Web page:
By Scott Calhoun
Striking a balance with nature is what gardening is all about. In my own yard (which is almost entirely organic) that means creating plantings that are easy to maintain and not prone to pest infestation. Even so, sometimes infestations happen, and when they do I always try to use the least-toxic option. Below are a few of my favorite design tips and remedies for organic gardens.
Organic design: defensive gardening. When designing a garden that naturally resists pest problems, diversity rules. In gardens such as the front courtyard planting pictured above -- with a mix of trees, shrubs, agaves, cacti, and tough characters such as lantana and rosemary -- the pests have less chance to get a foothold. Most bugs are specialists: They eat a narrow range of plants. Therefore, if you mix in a bunch of plant species, you minimize the chances of an infestation that moves from plant to plant.
Water, water, and soapy water. Even when you take precautions, you still may end up with a pest problem now and then. When you find a problem, ask yourself, “Is this likely to be fatal, or is it just cosmetic?”
I’ll use a case-in-point: Cochineal scale often infest purple prickly pear cacti. The signs, which you can see in the photo, are white, cottony dots on the plant’s pads. The infestation can go on for years; although unsightly, it is rarely fatal. However, it is unsightly enough that I want at least to minimize it. I control the scale by spraying it with a strong jet of water from a hose-end nozzle until the scale is gone. Typically I have to repeat this several times.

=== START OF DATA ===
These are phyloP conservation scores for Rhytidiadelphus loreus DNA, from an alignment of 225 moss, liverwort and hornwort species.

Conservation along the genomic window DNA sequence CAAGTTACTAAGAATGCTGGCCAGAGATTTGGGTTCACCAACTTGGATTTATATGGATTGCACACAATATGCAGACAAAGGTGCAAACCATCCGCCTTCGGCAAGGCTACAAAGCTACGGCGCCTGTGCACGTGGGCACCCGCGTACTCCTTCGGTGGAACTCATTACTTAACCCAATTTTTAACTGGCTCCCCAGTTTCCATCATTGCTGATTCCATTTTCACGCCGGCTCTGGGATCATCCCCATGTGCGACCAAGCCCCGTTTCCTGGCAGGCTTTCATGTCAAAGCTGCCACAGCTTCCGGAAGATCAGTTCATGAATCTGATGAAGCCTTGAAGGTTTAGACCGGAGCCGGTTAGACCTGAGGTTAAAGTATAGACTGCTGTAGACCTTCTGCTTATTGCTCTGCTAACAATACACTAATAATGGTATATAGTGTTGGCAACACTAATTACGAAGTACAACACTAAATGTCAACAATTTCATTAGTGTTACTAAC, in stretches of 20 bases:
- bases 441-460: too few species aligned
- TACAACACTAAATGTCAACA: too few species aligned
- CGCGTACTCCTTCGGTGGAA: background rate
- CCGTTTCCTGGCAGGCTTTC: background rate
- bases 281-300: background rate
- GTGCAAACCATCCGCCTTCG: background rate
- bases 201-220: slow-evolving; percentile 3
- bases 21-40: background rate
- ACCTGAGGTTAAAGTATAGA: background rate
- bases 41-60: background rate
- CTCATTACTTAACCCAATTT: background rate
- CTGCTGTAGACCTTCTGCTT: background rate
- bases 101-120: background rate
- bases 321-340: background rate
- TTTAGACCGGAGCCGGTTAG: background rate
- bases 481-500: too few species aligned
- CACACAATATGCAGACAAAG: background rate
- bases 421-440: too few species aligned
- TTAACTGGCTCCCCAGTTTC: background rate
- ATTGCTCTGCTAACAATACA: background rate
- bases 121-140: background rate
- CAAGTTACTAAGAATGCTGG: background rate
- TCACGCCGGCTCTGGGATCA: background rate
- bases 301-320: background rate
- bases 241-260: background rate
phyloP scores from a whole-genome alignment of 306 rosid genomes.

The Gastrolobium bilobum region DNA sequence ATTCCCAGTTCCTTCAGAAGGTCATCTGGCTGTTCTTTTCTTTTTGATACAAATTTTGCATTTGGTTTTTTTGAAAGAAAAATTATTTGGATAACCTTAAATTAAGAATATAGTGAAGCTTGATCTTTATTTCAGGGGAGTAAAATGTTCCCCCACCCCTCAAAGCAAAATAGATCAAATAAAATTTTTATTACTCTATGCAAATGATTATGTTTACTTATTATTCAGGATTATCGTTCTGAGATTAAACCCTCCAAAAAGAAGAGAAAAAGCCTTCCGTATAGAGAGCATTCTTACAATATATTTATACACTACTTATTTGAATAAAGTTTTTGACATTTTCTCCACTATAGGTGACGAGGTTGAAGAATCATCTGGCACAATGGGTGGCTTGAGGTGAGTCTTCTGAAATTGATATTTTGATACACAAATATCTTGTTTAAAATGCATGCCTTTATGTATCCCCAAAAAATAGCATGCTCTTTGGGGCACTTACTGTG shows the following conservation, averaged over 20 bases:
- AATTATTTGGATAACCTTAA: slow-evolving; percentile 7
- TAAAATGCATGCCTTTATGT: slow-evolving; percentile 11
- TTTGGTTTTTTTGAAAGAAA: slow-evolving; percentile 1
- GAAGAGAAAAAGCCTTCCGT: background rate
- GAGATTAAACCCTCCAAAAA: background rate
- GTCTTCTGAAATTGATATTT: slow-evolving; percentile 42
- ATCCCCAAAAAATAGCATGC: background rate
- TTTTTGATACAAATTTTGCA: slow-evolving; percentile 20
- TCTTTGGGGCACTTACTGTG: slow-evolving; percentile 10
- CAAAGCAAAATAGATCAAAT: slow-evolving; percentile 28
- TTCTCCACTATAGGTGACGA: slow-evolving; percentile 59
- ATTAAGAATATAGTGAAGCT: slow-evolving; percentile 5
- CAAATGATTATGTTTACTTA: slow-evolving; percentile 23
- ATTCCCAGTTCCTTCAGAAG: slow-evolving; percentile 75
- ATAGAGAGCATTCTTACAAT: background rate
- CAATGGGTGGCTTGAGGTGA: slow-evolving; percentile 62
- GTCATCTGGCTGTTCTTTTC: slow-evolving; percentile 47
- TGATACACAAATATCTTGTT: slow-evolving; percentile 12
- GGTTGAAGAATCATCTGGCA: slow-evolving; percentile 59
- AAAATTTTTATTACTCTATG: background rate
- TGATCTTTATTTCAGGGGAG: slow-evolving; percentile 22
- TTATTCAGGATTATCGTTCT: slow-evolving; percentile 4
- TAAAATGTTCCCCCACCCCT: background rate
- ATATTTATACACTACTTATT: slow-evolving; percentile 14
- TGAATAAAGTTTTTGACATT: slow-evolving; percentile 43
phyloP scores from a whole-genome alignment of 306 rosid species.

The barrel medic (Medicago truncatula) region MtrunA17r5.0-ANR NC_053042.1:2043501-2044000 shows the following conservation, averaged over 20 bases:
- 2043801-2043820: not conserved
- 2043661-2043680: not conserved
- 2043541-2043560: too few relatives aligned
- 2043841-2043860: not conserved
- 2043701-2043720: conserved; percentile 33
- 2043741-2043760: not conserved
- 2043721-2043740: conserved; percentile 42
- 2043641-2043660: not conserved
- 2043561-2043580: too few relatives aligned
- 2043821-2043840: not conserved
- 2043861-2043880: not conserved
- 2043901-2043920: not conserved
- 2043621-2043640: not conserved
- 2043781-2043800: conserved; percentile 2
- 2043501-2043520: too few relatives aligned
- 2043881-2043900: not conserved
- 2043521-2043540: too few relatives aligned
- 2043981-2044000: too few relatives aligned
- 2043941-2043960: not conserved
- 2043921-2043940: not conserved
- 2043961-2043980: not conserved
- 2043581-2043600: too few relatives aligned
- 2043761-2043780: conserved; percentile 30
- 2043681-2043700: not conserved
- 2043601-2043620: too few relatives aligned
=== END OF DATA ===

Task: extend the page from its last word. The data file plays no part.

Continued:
Again, I start with the best nonchemical practices. Adding a few drops of dish soap to a spray bottle also kills a good number of insects. It is amazing how many pests you can control or eliminate simply by spraying them with water or soapy water. You can control spittlebug on rosemary and salvia, and even reduce stubborn pests, such as whiteflies, that can invade your lantana.
Stuff you eat. I become a little fanatical about organic gardening when it comes to my veggie garden. I don’t want to take a chance feeding my family any suspect chemicals. For me this begins by making my own compost with veggie scraps and coffee grounds, supplemented with bat guano, organic blood, and bone meal. That is it. No extra additives.
If I do get a serious problem -- say, a mass infestation of worms wiping out my tomatoes -- I first try to pick them off by hand. Failing that, I may resort to the natural bacteria Bt (Bacillus thuringiensis), which kills soft-bodied insects, including mosquito larvae!
You can employ the same tactic -- using diversity as a defense -- in the veggie garden. The photo illustrates how you can tuck in lettuce around artichokes, and mix it with onions and irises to discourage pests. Again, less monoculture (one-crop) planting is good for preventing big pest problems.
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